“It feels good” to be back at a “live” AFM, said Chevonne O’Shaughnessy, co-founder and president of Los Angeles-based film production and distribution company, ACI. But “it’s slow,” she noted. “There’s only 750 badges — and that’s with 500 buyers!”
However, O’Shaughnessy (pictured above) sees a light at the end of the dark tunnel of low attendance. “Even though it’s been very slow, I’ve had great meetings and I’ve gotten a lot of stuff done between MIPCOM and here. But it’s not like it used to be. You’d have meetings every half-hour, now it’s every hour-and-a-half, and everything is streaming. I’m on over 150 platforms. Linear has gone. There’s no [market in] France anymore. There’s no Spain. [But] we’re [still] trying to do linear, [and] we have new opportunities coming up in several territories, like Eastern Europe [which in the past] wouldn’t do drama, [and] now they’re starting to buy drama. Poland… Germany… Money from other countries is starting to come in but your return on investment takes a lot longer than it used to. It used to be six to 10 months to get your money back once you wrapped up the deal. Now it’s more like 18 months to recover your money.”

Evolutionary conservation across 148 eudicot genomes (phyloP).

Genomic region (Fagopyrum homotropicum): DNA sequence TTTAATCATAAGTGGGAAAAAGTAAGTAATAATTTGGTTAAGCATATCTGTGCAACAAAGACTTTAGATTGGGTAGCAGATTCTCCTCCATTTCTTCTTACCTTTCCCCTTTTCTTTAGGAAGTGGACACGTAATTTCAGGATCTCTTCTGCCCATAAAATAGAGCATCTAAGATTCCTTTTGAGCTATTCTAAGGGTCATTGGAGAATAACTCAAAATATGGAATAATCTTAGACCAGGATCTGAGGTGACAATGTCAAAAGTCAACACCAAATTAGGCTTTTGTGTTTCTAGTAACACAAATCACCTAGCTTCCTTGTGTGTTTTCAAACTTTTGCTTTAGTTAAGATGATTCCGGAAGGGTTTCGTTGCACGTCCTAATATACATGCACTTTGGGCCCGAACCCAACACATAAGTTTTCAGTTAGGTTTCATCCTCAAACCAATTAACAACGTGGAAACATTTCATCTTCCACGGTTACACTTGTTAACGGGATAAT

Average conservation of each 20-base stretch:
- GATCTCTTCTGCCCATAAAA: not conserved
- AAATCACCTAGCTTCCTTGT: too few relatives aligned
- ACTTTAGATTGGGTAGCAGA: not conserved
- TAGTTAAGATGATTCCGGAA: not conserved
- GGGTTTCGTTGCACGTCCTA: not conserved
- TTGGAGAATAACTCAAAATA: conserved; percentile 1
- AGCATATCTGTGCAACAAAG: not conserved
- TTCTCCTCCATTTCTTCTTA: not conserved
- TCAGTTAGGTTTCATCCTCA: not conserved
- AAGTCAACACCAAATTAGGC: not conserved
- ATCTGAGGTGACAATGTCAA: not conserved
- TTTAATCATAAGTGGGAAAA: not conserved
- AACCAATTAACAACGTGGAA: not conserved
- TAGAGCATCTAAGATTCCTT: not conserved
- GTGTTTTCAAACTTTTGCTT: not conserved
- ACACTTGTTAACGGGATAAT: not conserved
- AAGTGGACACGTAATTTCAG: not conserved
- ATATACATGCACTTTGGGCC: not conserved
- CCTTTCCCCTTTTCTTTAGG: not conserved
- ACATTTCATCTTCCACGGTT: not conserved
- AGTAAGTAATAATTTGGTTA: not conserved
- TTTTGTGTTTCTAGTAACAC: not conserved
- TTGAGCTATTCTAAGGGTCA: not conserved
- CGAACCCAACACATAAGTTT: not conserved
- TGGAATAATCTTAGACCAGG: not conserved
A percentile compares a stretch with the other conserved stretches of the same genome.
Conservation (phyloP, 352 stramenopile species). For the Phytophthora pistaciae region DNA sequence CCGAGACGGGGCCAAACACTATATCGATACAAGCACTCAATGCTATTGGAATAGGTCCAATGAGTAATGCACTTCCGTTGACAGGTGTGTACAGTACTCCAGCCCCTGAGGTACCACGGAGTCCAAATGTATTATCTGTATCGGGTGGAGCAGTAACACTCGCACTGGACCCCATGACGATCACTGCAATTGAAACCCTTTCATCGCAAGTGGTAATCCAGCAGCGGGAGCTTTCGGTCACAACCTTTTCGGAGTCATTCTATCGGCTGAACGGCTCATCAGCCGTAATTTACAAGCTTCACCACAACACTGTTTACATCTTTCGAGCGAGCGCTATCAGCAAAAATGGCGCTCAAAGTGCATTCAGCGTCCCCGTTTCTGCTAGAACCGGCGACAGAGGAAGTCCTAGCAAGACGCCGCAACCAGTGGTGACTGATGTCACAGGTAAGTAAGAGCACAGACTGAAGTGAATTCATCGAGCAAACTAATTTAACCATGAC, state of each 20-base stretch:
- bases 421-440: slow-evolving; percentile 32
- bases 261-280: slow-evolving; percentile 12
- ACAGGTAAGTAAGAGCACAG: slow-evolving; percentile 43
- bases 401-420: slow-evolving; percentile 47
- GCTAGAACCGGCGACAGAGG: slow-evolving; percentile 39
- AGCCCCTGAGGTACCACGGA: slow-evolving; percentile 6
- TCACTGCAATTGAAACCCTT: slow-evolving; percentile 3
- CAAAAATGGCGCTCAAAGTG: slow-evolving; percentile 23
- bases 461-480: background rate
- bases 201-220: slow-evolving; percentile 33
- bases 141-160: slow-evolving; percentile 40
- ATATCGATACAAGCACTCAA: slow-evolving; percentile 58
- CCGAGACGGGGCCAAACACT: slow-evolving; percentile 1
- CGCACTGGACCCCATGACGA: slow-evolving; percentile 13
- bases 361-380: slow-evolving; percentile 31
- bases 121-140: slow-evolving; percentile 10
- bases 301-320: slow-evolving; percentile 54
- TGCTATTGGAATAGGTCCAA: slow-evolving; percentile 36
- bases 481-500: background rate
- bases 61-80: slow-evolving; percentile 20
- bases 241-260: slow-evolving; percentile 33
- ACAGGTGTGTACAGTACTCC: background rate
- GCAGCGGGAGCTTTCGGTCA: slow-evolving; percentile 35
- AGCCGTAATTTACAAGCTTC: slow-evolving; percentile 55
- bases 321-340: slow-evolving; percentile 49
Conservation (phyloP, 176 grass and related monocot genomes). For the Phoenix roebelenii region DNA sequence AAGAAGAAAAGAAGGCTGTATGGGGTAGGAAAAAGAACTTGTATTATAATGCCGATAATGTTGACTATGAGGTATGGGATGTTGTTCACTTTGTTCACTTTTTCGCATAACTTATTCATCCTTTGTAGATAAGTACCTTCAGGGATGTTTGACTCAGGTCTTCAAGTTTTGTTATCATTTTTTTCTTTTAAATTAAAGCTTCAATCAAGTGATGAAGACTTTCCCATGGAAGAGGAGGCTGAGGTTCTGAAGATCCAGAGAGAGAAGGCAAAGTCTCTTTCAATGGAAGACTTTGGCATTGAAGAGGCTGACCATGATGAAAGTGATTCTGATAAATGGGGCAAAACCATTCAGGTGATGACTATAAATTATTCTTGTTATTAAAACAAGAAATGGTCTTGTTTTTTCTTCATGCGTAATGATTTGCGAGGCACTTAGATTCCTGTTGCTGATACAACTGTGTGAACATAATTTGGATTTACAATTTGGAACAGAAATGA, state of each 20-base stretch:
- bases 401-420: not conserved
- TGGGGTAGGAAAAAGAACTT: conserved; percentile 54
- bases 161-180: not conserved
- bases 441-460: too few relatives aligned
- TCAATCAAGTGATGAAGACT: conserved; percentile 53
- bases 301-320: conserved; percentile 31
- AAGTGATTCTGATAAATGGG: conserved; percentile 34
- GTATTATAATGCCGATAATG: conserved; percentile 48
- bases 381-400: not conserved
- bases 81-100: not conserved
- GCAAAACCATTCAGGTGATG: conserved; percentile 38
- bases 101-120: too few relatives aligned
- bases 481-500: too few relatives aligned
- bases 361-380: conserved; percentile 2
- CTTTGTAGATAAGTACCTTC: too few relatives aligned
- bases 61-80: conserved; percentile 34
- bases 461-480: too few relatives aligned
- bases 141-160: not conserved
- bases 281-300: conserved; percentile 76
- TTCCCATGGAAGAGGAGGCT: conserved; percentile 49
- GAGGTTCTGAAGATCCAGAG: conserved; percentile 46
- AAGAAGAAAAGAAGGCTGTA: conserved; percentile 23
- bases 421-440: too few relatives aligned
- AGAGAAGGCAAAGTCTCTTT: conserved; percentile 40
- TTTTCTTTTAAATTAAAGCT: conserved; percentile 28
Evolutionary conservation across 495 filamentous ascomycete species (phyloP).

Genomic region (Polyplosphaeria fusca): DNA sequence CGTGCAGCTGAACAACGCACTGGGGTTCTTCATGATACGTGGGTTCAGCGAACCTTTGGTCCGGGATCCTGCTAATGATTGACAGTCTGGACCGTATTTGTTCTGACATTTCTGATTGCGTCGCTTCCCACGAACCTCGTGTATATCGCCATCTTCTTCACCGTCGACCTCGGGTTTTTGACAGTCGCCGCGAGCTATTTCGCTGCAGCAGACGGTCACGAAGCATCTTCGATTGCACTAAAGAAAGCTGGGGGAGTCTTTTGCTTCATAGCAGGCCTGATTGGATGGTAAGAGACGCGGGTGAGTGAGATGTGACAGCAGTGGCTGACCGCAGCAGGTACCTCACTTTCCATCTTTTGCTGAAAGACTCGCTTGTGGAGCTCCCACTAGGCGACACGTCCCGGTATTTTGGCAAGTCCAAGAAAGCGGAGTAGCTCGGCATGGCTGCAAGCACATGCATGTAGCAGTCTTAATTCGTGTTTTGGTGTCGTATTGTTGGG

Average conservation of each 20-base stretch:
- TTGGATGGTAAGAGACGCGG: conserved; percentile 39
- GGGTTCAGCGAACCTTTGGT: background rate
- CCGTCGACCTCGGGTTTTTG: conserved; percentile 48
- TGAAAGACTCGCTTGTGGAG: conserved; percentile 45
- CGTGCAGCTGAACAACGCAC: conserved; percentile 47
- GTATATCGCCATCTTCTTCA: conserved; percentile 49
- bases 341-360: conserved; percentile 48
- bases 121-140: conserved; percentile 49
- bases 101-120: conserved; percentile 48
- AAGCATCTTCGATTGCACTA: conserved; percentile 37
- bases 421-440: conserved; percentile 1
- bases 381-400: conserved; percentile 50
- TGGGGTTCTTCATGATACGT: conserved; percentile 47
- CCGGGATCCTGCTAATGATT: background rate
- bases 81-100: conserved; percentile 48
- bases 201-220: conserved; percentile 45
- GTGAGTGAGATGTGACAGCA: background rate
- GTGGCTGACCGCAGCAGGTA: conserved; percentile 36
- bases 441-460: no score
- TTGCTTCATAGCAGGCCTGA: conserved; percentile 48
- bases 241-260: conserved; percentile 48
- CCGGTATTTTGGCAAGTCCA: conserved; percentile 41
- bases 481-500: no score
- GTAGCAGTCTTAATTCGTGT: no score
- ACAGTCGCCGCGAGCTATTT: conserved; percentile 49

O’Shaughnessy also thinks that with MIPCOM, the AFM, and MIP Cancun taking place so close together, at least one of them has to go. “Emerging markets are the place to be and RX organized one in South Africa, and it was good. Emerging markets are the place to be,” she said.
At the AFM, non-American attendees have voiced concerns about the higher costs this year because of the strength of the U.S. dollar, and even Americans were heard complaining about how expensive hotel rooms are. “Even the cost of the badges is higher,” said O’Shaughnessy. “Then you have MIP Cancun right afterwards. It’s like how many markets can we be in?”
She concluded: “I’m seeing a lot of exhibitors saying ‘I was just at MIPCOM and if buyers are in Los Angeles, they can see me in my office instead of taking a suite and we can save the cost of being here.’ ”